3. TheOriginalPhoenix says:

    “You’re ace? Join the club!” (My two best friends that I’m blessed to have.)

  4. luvtheheaven says:

    Hmm… kind of like Rivers said, I think the best reaction so far that I’ve had has been basically “oh, that’s cool to learn”, not a big deal kind of reaction but THEN, rather than the person not caring at all and not thinking it matters, (before too much time has passed, whether right away or the next time we meet or whenever) they ask a question that shows they’re interested in either understanding asexuality or me – gosh especially if they’re interested in understanding me – better. I love that reaction, I crave that reaction, and it’s such a good payoff to coming out. They say something such as, “So I know you’re asexual, but are you aromantic too?” or even just the honest but kind comments like “I don’t really get it, but I want to”… I’ve had it recently, it’s happened with… straight guys I’ve come out to in atheist contexts, and maybe one straight woman at a Socrates Café meetup (which is a context where people’s personalities are overwhelmingly curious yet respectful, so exactly what I’m looking for).

    The other best reactions I’ve gotten have been from nonbinary or pansexual people I didn’t even know were queer until I came out as ace, and they come out to me back, and they already know about asexuality and think it’s great to find a fellow queer person, essentially.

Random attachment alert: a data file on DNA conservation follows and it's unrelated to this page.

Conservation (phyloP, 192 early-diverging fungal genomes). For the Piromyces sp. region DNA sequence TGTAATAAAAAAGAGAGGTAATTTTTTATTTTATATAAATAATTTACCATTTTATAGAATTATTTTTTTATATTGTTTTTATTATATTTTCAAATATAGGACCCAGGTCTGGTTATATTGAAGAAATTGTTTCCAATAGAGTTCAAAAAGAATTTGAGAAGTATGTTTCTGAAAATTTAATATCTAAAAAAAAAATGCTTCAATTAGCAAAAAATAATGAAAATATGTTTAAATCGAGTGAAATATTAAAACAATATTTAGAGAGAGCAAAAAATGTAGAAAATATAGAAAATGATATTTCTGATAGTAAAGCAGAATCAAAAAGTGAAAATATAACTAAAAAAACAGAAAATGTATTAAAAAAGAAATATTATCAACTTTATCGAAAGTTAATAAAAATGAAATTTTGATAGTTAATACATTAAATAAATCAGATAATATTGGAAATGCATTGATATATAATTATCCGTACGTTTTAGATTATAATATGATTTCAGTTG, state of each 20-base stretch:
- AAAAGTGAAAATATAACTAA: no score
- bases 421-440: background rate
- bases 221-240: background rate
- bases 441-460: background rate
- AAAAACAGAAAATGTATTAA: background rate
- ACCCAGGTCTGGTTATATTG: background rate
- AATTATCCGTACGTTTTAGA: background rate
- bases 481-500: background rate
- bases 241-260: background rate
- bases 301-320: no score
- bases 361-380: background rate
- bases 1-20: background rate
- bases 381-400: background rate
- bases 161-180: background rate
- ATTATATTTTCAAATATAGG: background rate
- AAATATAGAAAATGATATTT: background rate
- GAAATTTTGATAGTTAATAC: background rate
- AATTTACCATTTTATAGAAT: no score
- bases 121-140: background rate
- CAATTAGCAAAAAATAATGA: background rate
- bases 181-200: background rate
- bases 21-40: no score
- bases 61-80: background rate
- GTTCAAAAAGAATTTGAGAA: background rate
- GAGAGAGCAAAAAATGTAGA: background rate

And honorary mention: The fandom friends who are like “Wait a minute. What’s this asexuality thing. Tell me everything. I had no idea this existed but it totally might help explain my own life.” It isn’t exactly the coming out reaction I want because it still requires a huge Asexuality 101 Education thing and I don’t feel understood right away etc, but it’s… it makes me feel like it was definitely worth it to be super out and it makes me frustrated that visibility is so low and so many aces don’t know the words to help describe who they are, and it is a positive thing for sure.

    The people I know best, my family members, etc, all kind of didn’t have quite as good of reactions… but also I think I needed to get over some of my internalized anti-ace feelings before I could come out unapologetically and be able to feel good about people knowing this about me. The first people I came out to… I almost was looking for their validation, for them to tell me it was okay that I was ace, that they believed I was different than them and this was indeed possible even in their minds…